Here’s the thing: IT’S OK TO NOT RELATE.
Its OK to hear us say ‘I’m exhausted’ and not rush to say ‘I know how that feels! I’m tired too!’
It’s OK to hear us say ‘It hurts’ and not rush to say ‘I get it! I’m so sore from the gym yesterday.’
It’s OK to hear us say ‘I can’t eat that’ and not go ‘Oh I know, bread makes me so bloated.’
Because the truth is: you don’t get it. You don’t know what this experience is truly like.
And I don’t blame you for that. It’s OK that you don’t know how I feel. It’s OK that you can’t relate.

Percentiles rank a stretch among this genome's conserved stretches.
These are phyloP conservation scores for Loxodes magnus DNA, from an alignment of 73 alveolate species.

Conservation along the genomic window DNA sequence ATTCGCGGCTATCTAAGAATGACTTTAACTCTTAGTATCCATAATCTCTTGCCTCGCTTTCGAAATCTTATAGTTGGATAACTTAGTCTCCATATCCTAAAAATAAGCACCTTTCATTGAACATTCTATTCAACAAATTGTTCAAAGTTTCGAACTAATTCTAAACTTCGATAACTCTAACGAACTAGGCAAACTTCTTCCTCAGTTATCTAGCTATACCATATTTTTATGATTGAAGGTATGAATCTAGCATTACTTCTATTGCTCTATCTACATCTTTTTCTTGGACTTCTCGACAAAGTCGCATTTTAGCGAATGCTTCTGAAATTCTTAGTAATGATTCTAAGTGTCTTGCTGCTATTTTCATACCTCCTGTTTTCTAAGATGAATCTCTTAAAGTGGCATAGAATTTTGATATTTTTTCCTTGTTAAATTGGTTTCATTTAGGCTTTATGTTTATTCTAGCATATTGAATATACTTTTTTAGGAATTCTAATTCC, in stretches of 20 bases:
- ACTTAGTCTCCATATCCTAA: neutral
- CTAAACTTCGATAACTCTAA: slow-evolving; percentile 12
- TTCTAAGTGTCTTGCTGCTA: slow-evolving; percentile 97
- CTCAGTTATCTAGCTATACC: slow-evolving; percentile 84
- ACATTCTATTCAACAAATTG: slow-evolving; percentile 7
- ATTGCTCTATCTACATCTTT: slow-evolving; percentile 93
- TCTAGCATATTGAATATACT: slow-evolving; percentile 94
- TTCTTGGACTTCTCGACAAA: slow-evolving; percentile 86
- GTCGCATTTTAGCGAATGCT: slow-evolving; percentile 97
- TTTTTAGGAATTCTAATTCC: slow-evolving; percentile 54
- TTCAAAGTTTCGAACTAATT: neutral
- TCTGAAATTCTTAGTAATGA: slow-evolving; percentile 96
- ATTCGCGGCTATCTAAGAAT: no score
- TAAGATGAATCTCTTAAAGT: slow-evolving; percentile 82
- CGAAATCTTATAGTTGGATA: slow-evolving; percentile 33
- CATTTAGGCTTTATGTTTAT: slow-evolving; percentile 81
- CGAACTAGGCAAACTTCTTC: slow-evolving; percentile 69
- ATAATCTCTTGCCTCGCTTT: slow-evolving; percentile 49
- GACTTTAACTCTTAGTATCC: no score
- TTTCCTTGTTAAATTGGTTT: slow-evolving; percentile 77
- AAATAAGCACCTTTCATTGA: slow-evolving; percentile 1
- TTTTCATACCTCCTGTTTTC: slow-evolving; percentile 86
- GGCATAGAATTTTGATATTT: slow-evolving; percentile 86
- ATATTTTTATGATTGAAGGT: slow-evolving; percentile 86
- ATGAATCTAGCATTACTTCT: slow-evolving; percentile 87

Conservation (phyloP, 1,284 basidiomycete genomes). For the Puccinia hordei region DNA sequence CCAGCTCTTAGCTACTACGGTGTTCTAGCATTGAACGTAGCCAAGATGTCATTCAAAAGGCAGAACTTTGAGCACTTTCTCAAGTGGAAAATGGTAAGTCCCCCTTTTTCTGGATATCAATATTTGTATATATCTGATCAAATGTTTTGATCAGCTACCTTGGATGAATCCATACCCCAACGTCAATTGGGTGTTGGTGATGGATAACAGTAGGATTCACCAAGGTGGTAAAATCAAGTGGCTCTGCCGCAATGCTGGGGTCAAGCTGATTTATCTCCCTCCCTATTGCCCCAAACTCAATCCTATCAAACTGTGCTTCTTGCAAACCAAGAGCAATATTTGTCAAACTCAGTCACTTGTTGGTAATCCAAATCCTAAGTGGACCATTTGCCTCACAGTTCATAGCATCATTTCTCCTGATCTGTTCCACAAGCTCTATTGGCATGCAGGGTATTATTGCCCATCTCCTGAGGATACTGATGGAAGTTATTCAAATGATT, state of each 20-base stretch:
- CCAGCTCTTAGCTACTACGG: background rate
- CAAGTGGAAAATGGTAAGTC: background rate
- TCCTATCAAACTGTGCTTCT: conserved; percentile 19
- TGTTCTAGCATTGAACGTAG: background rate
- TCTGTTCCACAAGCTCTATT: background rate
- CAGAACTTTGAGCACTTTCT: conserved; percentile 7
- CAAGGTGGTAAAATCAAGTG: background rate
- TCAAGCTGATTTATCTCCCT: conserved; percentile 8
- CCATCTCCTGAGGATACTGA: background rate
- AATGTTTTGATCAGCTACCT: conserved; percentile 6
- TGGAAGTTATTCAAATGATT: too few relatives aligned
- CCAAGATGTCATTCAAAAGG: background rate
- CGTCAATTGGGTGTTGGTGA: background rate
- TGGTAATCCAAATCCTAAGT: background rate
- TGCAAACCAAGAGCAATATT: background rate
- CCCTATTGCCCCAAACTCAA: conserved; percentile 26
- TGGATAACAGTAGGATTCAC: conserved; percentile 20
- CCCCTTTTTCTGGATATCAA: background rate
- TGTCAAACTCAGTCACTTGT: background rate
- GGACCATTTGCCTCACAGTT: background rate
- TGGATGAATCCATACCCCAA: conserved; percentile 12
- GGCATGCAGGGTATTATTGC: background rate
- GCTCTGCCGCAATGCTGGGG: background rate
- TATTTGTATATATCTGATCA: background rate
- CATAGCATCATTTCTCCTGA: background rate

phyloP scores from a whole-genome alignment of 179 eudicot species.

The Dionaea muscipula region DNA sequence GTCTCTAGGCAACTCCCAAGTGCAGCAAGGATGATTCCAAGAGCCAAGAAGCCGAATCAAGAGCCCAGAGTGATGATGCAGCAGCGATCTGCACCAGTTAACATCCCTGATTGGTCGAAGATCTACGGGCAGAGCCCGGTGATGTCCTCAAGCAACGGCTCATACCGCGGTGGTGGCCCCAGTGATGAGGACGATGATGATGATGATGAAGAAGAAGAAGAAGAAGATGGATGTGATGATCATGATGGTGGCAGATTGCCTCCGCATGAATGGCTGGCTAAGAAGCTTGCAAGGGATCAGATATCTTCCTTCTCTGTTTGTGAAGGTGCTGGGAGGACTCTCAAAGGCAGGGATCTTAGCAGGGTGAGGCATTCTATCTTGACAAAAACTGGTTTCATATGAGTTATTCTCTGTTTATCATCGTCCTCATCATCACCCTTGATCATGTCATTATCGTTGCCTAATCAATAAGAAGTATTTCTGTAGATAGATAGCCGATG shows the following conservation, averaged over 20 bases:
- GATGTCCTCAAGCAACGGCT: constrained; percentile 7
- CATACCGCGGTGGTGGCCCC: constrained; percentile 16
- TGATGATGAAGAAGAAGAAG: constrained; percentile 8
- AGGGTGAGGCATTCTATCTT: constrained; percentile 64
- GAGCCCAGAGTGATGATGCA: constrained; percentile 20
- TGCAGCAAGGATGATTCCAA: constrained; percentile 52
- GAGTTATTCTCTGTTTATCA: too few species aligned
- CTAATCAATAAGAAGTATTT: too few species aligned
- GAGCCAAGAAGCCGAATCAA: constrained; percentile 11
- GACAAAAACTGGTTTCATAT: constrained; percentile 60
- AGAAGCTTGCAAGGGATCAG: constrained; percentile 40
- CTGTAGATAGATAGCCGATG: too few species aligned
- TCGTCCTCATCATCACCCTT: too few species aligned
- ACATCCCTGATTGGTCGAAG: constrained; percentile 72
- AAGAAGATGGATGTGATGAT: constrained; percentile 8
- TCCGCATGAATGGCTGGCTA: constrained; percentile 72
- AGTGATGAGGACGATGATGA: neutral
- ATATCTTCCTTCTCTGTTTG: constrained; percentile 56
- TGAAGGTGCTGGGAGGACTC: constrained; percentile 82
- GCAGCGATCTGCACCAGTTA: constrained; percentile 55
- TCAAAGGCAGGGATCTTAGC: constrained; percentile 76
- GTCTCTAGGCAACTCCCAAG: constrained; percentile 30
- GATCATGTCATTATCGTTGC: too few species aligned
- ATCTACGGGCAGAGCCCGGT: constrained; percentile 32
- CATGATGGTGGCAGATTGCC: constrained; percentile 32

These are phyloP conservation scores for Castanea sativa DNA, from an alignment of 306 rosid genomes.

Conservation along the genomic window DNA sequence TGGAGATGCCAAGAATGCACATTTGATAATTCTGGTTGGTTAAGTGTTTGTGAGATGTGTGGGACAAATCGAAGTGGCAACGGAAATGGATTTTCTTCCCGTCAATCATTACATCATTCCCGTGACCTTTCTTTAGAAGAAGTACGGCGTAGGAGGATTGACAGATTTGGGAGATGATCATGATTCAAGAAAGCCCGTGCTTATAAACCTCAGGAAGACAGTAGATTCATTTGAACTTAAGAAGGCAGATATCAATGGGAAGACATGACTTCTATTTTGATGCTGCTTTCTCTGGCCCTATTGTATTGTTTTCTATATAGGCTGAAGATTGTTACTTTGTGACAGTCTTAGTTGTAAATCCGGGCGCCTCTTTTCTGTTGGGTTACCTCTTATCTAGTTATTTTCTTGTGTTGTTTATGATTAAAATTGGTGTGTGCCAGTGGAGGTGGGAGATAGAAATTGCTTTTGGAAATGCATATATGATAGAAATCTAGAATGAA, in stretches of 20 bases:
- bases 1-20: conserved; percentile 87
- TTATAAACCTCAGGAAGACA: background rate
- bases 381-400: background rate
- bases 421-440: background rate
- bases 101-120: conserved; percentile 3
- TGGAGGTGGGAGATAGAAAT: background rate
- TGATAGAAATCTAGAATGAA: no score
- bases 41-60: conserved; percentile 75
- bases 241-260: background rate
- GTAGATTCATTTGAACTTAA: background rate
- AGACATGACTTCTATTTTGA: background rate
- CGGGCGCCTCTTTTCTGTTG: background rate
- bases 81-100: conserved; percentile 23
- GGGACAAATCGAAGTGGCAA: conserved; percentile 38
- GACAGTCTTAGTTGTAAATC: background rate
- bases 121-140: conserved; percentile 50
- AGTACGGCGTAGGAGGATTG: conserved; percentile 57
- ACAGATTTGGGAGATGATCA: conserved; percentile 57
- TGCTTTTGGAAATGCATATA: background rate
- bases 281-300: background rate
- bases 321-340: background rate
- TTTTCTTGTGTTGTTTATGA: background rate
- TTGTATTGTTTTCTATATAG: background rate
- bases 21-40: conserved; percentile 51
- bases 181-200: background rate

Even though I know you’re trying to show empathy… You’re pushing me away by conflating our experiences, which aren’t the same.
Here’s some other things you can say:
‘I’m sorry you’re so tired. Can I make us some food or order a pizza?’
‘I’m sorry you’re so sore. That must suck. Are there any meds I can grab for you?’
‘I’m sorry you can’t eat that, that must be frustrating. Let me know what you can have, for future reference.’
Chronic illness and disability are individual experiences a lot of the time. They’re not a competition, and they’re not necessarily common situations.
We don’t need you to relate. We just need you to care.